Bill would give HHS 2 years to build disease-detecting network
A Senate committee bill passed this month would give the Department of Health and Human Services two years to build a network that would detect catastrophic disease outbreaks.
The Senate Health, Education, Labor and Pensions Committee approved the bill, S. 3678, which would shift the responsibility for public health and emergency medical programs to HHS. The Homeland Security Department is currently in charge of those programs, including the National Disaster Medical System (NDMS).
Sen. Richard Burr (R-N.C.), sponsored the bill, which won support from Democrats and Republicans.
It calls for HHS to "establish a near real-time electronic nationwide public health situational awareness capability," linking existing state systems. It would collect data from sources volunteering to supply it, including public health departments, federal health agencies, biosurveillance systems, health care providers and laboratories.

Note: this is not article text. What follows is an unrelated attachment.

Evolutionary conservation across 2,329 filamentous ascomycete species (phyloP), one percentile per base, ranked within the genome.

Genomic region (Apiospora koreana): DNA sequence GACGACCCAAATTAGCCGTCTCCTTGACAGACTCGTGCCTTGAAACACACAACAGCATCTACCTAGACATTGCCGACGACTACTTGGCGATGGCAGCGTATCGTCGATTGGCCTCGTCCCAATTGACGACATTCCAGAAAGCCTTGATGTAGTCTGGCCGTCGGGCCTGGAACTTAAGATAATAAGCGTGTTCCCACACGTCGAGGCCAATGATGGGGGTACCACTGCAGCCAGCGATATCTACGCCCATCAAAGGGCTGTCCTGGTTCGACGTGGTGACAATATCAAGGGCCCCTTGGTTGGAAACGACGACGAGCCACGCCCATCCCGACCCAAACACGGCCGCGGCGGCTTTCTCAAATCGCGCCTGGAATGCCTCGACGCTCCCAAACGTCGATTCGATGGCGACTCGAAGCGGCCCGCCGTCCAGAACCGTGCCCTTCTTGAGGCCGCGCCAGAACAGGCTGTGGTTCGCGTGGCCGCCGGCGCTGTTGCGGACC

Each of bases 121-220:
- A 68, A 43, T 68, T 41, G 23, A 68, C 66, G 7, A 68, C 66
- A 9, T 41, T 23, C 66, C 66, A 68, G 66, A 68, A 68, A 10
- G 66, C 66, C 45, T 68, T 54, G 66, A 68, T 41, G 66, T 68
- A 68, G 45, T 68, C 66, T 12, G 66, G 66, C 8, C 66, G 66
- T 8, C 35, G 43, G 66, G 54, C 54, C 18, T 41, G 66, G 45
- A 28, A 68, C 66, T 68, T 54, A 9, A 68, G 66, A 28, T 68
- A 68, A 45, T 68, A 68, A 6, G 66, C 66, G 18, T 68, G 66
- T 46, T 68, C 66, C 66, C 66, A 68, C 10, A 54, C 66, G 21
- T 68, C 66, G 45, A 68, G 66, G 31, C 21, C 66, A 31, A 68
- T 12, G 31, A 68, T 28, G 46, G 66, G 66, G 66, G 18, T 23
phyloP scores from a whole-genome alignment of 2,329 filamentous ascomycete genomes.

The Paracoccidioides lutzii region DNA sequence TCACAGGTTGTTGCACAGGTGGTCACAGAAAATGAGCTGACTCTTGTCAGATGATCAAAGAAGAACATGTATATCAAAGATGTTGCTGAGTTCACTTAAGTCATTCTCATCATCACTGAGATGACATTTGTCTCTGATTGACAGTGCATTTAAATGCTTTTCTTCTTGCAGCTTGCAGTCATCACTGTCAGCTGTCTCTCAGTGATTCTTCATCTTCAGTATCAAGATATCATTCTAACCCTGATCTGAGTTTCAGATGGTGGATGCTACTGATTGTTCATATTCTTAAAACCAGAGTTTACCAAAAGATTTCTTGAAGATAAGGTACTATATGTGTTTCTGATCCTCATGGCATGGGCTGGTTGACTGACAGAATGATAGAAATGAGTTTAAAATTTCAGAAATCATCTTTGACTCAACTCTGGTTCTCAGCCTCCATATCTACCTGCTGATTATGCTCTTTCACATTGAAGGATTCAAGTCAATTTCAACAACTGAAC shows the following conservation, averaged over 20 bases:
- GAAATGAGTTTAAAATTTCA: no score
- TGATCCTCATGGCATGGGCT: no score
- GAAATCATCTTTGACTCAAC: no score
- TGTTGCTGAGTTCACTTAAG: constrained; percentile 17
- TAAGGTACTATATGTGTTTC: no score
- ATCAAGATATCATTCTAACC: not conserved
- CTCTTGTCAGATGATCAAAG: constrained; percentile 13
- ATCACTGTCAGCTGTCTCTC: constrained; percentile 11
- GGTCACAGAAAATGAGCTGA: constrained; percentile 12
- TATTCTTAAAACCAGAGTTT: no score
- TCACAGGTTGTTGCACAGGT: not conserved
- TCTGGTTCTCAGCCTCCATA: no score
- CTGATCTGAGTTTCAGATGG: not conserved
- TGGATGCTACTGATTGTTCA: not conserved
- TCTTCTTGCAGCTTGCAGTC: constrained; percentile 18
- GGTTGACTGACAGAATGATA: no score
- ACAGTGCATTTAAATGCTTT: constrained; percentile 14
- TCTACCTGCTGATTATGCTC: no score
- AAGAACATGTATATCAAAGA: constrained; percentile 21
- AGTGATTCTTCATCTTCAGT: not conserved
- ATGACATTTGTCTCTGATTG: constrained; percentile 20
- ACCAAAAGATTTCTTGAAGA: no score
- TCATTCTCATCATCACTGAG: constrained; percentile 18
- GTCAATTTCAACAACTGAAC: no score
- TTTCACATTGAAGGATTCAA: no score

The bill would authorize a new grants program for states and other entities, amounting to $102 million in the coming year. It sets aside $35 million of the $102 million specifically for biosurveillance. Funding for other emergency medical programs would bring total spending to more than $1 billion a year.
When DHS was created in 2003, it took over primary responsibility for NDMS, the national drug stockpile and other elements of national medical response to emergencies. The department was supposed to work with HHS, and the Centers for Disease Control and Prevention has continued to work in this area.
The bill is a partial response to the disorganization that marked the medical response to Hurricane Katrina last September. The committee's Bioterrorism and Public Health Preparedness Subcommittee, which Burr heads, held a July 14 field hearing in New Orleans to learn more about the disaster.